I love my alma mater!

Go, UMass Amherst, go!!!   – R.T.

From Jim McGovern’s office:

McGovern Applauds UMass Amherst Award to Lead Major Federal Initiative in New England to Boost Innovation in Advanced Manufacturing

Congressman Jim McGovern announced yesterday the U.S. Department of Defense (DOD) has named the University of Massachusetts Amherst as the lead institution in New England for its national Flexible-Hybrid Electronics (FHE) Manufacturing Innovation Institute, a $75 million federal initiative to create a competitive, effective and sustainable research-to-manufacturing collaboration between U.S. industry and academia to solve problems in advanced manufacturing.

“With this award, UMass Amherst is once again showing why it is a national leader in the cutting-edge research that will power the 21st century economy,” Congressman McGovern said. “Advanced manufacturing has seen tremendous growth in recent years and Massachusetts is well-positioned to seize this moment. Supporting strong public-private partnerships like this are key to creating the good-paying jobs Massachusetts families need. I am grateful to work side by side with such strong partners at the local, state and federal level to recognize the incredible work of UMass Amherst and other Massachusetts schools and look forward to seeing all that they will accomplish with this exciting opportunity.”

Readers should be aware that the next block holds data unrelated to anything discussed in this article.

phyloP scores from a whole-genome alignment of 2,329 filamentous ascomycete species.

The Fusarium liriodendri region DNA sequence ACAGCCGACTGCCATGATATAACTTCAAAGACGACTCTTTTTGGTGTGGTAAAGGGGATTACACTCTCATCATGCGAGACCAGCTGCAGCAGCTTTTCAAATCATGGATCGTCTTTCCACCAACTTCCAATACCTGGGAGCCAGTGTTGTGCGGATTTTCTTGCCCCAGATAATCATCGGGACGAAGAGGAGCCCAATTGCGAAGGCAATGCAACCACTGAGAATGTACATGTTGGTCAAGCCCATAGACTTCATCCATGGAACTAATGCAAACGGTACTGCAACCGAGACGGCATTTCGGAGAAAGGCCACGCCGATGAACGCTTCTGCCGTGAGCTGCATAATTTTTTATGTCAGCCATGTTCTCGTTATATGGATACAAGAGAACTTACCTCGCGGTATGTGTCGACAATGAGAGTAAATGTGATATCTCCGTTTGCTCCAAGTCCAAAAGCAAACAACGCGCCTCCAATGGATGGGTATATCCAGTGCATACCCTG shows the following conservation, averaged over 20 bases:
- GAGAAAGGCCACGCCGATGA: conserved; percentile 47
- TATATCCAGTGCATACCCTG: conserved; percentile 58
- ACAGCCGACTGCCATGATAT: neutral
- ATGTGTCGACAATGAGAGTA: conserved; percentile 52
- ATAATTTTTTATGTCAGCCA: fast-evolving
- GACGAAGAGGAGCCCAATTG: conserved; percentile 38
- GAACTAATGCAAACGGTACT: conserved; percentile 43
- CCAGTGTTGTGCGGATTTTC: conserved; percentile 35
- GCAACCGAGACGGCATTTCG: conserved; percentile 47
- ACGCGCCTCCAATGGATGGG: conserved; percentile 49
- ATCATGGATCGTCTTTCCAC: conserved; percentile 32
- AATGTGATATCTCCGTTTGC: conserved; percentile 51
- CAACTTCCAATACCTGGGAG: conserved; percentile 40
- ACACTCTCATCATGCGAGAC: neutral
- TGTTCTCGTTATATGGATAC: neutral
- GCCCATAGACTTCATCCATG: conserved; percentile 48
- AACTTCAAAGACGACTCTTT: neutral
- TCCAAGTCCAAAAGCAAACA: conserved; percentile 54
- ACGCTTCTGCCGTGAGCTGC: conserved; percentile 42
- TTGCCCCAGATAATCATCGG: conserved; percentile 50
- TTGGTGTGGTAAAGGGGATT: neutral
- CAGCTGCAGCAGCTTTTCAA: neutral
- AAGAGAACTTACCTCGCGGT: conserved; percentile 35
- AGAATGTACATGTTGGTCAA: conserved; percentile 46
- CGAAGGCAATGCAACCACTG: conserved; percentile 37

The Commonwealth of Massachusetts played a major role in the successful proposal, pledging matching capital funds to support specific projects as they earn federal monies. UMass officials estimate first-year federal funding to be about $5 million, with a total of $40 million to $50 million invested in the project’s New England node from combined federal, state and private sources over five years. UMass Amherst will anchor the regional initiative, joined by academic partners MIT, UMass Lowell, Harvard and Northeastern University and partners in private industry.

Joining Congressman McGovern in celebrating the funding for UMass Amherst and other Massachusetts schools were Governor Charlie Baker, Senate President Stan Rosenberg, UMass Amherst Chancellor Kumble Subbaswamy, and UMass President Marty Meehan.

“Leveraging Massachusetts’ incredible research universities to produce revolutionary flexible manufacturing breakthroughs will help provide cutting-edge technology for our troops, and a foundation for advanced manufacturing growth in the Commonwealth,” said Gov. Charlie Baker. “This partnership showcases the strength of our manufacturing sector, the unique assets at UMass Amherst, and the depth of expertise in our world-class educational institutions. I look forward to working with UMass, MIT, Harvard, Northeastern, and the Department of Defense as we continue to push the limits of technology, and build a platform for economic growth across the Commonwealth.”

“The flexible hybrid electronics grant award to UMass Amherst illustrates that the university is a national leader in research, innovation and technology,” said Senate President Stan Rosenberg. “With this additional funding UMass Amherst will continue developing technologies and products, through public-private partnerships, that will grow advanced manufacturing in Massachusetts, build upon the success of our life sciences industry, and move our economy forward. Congratulations to the university on winning this very competitive grant.”